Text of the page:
En Español

Q. Who is Mr. Smarty Plants?

A: There are those who suspect Wildflower Center volunteers are the culpable and capable culprits. Yet, others think staff members play some, albeit small, role. You can torture us with your plant questions, but we will never reveal the Green Guru's secret identity.

Help us grow by giving to the Plant Database Fund or by becoming a member

Did you know you can access the Native Plant Information Network with your web-enabled smartphone?

Share

Ask Mr. Smarty Plants

Ask Mr. Smarty Plants is a free service provided by the staff and volunteers at the Lady Bird Johnson Wildflower Center.

Search Smarty Plants
    
 
See a list of all Smarty Plants questions

Please forgive us, but Mr. Smarty Plants has been overwhelmed by a flood of mail and must take a break for awhile to catch up. We hope to be accepting new questions again soon. Thank you!

Need help with plant identification, visit the plant identification page.

 
rate this answer
1 rating

Sunday - June 21, 2009

From: Flower Mound, TX
Region: Southwest
Topic: Trees
Title: Tall, narrow evergreen for front of house in Flower Mound, TX
Answered by: Barbara Medford

QUESTION:

Please recommend a tall, narrow evergreen to be placed at the front corner of my house.

ANSWER:

Your request for a tall, narrow evergreen is a tall order. You are likely thinking of some of the non-native cypresses when you specified that description. The Lady Bird Johnson Wildflower Center is dedicated to the use and propagation of plants native not only to North America but to the area in which they are being grown. A plant native to an area will be adjusted to the rainfall, climate and soils of that area, and will require less water, fertilizer and maintenance. Three that we found coming closest to your desired plant all represent some compromises. Also, you must be careful about how close to your house you plant any tree. Just because they are somewhat columnar in shape doesn't mean the roots are. The roots may spread out up to three times the circumference of the mature tree, and will interfere with foundations, sidewalks and driveways. None of these trees will retain a totally conical shape over their lifespan; some pruning might be possible, but as the trees grow larger, that will no longer be feasible.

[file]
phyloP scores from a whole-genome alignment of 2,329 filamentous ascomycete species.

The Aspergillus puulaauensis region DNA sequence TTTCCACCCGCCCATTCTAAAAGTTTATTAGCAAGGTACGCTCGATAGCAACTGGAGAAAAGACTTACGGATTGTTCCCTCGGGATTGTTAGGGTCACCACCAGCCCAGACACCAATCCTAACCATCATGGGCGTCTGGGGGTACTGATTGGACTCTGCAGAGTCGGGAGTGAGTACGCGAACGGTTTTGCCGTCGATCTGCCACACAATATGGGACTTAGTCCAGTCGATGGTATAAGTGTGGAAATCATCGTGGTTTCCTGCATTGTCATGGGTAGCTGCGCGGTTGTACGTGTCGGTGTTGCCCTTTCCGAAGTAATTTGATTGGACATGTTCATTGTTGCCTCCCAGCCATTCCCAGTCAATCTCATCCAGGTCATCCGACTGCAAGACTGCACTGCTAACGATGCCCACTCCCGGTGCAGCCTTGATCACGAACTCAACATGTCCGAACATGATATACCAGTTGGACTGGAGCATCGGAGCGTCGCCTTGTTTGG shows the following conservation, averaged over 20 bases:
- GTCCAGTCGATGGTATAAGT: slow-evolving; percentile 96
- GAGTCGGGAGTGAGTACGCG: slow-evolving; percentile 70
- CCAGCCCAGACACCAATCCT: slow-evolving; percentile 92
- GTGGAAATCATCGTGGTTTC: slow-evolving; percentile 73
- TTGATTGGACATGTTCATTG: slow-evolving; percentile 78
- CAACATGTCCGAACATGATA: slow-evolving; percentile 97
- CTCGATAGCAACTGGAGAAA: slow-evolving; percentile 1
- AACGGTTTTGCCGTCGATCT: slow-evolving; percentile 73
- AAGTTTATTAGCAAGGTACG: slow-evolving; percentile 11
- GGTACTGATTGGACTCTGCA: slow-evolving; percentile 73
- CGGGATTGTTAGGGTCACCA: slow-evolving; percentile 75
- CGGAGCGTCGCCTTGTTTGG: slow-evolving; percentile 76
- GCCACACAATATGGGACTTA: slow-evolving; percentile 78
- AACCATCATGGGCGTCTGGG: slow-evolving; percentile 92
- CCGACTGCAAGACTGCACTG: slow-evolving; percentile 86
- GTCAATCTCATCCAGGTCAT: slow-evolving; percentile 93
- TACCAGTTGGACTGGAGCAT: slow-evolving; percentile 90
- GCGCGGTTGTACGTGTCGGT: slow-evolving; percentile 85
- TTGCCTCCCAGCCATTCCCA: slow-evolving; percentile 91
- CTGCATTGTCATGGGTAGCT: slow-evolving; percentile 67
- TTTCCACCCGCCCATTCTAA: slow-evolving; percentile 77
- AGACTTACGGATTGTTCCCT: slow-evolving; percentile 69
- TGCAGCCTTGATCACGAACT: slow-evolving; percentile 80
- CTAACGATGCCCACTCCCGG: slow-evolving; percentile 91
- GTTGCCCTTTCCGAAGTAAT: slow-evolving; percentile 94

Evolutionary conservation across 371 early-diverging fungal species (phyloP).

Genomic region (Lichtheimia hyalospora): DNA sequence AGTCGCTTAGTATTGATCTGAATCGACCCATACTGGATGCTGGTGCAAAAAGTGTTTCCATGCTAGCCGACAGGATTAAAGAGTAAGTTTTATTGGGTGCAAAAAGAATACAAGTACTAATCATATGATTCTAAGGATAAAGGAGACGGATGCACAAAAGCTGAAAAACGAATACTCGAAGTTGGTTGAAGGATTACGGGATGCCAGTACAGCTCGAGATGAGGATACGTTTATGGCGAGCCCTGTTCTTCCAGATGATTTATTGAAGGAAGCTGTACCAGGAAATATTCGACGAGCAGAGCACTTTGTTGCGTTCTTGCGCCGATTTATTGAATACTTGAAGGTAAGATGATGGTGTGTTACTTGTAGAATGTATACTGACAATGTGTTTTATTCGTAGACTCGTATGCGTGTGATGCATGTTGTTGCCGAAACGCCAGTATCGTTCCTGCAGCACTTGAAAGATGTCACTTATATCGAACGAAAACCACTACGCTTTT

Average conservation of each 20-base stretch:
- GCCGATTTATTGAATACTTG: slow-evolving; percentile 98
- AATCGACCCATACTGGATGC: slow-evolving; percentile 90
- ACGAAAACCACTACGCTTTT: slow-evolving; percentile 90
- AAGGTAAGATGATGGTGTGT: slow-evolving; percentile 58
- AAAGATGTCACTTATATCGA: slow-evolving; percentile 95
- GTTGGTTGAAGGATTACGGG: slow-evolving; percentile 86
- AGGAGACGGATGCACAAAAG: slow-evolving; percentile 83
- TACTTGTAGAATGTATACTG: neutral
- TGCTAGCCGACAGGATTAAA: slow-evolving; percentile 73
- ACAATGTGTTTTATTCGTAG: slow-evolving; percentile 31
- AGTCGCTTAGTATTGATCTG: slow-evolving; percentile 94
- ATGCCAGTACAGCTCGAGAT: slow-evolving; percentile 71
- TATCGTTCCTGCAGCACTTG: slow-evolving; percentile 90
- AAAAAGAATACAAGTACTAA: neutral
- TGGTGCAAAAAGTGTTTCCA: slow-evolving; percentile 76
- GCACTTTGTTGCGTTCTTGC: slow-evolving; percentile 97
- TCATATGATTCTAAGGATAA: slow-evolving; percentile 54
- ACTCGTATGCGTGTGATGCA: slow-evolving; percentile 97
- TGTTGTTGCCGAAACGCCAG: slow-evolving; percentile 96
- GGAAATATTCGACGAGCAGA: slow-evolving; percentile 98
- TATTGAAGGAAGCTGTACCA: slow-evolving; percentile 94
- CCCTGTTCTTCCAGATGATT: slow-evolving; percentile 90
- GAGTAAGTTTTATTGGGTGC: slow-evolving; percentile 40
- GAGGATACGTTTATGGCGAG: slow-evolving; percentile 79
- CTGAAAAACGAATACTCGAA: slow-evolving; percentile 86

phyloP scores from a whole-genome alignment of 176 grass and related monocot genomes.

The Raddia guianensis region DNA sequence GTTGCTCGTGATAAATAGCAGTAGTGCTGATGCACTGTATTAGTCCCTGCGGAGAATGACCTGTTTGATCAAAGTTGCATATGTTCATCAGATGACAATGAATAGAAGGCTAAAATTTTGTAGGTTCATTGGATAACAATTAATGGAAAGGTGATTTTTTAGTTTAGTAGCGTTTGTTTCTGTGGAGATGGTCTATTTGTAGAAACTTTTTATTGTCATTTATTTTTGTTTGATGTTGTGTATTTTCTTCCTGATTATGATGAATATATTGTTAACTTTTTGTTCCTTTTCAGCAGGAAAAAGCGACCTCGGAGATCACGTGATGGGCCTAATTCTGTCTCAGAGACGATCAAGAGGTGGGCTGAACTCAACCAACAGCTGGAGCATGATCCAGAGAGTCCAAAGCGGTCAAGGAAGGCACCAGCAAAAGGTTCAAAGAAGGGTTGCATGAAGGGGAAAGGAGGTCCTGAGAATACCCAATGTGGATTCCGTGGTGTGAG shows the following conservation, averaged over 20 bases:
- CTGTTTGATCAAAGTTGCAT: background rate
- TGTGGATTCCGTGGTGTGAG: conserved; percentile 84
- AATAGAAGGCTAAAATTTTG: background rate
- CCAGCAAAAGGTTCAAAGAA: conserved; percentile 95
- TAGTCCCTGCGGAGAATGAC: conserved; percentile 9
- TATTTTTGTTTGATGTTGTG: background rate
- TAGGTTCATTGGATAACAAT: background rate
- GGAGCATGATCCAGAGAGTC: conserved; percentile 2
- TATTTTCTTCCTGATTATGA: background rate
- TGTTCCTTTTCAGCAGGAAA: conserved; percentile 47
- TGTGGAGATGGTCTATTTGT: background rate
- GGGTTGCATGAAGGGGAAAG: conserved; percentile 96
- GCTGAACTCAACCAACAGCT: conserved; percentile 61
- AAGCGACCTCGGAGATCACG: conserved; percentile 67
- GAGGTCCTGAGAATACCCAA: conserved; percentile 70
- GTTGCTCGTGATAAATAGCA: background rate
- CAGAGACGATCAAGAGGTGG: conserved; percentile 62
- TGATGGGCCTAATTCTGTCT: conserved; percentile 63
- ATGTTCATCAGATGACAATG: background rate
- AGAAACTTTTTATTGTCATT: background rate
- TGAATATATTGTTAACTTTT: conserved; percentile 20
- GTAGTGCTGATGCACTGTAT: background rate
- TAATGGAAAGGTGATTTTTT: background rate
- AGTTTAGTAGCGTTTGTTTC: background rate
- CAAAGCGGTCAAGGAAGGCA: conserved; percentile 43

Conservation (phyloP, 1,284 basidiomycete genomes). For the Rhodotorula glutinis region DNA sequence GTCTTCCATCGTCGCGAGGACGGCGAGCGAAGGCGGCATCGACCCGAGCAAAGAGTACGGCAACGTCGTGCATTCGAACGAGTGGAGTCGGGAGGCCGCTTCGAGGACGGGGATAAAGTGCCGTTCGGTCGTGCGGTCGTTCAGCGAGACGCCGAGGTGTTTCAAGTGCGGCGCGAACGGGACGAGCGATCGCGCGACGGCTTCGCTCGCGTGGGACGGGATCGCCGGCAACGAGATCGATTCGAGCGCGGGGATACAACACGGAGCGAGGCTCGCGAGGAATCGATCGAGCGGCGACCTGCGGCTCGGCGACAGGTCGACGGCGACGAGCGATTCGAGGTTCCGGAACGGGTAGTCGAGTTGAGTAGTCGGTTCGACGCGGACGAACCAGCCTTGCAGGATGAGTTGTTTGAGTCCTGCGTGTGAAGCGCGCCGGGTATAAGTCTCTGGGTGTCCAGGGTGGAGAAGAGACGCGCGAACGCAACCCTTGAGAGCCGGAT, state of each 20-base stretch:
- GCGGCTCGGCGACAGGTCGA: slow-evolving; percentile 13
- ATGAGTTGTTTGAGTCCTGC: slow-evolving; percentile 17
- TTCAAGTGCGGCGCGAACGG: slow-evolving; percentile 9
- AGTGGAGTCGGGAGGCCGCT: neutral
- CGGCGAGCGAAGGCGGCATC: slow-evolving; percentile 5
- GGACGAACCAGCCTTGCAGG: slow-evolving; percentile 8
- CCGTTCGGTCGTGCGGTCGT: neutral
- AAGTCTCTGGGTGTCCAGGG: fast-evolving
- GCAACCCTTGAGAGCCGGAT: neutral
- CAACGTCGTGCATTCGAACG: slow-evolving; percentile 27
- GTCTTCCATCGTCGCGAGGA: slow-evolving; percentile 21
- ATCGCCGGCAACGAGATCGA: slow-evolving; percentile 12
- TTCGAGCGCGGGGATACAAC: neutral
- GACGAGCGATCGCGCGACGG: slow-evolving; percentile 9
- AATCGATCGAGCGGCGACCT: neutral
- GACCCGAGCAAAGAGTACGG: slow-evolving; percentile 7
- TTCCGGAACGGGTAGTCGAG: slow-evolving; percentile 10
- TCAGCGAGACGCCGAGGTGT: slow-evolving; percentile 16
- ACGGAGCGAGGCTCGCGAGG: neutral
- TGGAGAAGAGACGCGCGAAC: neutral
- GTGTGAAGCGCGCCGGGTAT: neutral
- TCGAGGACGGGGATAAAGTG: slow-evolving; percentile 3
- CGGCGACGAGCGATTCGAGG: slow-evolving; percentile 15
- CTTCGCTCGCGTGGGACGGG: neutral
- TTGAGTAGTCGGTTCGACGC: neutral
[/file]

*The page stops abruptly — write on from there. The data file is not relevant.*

Trees for North Central Texas

Juniperus virginiana (eastern redcedar) - evergreen, grows to 30 to 40 ft., narrow, compact and columnar crown, low water use, sun, part shade or shade

Taxodium distichum (bald cypress) - deciduous, 50 to 75 ft., slender and conical in youth, medium water use, sun or part shade

Ilex vomitoria (yaupon) - shrub or small tree, evergreen, 12 to 20 ft., upright, low water use, part shade


Juniperus virginiana

Taxodium distichum

Ilex vomitoria

 

 

More Trees Questions

Trees that aren't poisonous or don't have poisonous berries for dogs
January 20, 2010 - What trees are not poisonous or have poison berries for dogs?
view the full question and answer

Pruning lower branches of Cordia Boissieri from San Antonio
December 08, 2013 - My Texas Wild Olive Tree is about 6 feet high now. I bought it at the 2012 plant sale. This past summer it put on new branches near the base of the tree which I would like to cut off (to encourage u...
view the full question and answer

Tree with no invasive roots for Los Angeles
July 24, 2011 - I have a large in ground planter sharing the outside wall (on south/east corner) of my house in east LA 90032. I would like to find a tree that grows quite tall (2 story building), but grows roots ver...
view the full question and answer

Evergreen hedge for NY
February 26, 2012 - I am looking for a native evergreen shrub that could be used as a hedge or privacy screen on the Rockaway peninsula in Queens county. It is a beach community with sand soil ( except where it has been...
view the full question and answer

Need shrubs for a privacy screen in Glendale CA
October 30, 2014 - Dear. Mr. Smarty Plants I need to grow a tall hedge 15-20 feet minimum to block a condo complex which overlooks my back yard. I need a fast growing hedge which is non toxic to dogs and one which roo...
view the full question and answer

Support the Wildflower Center by Donating Online or Becoming a Member today.
E-NEWSLETTER | BECOME A MEMBER | DONATE NOW | MEDIA | JOBS | SITEMAP | STAFF INTRANET
© 2016 Lady Bird Johnson Wildflower Center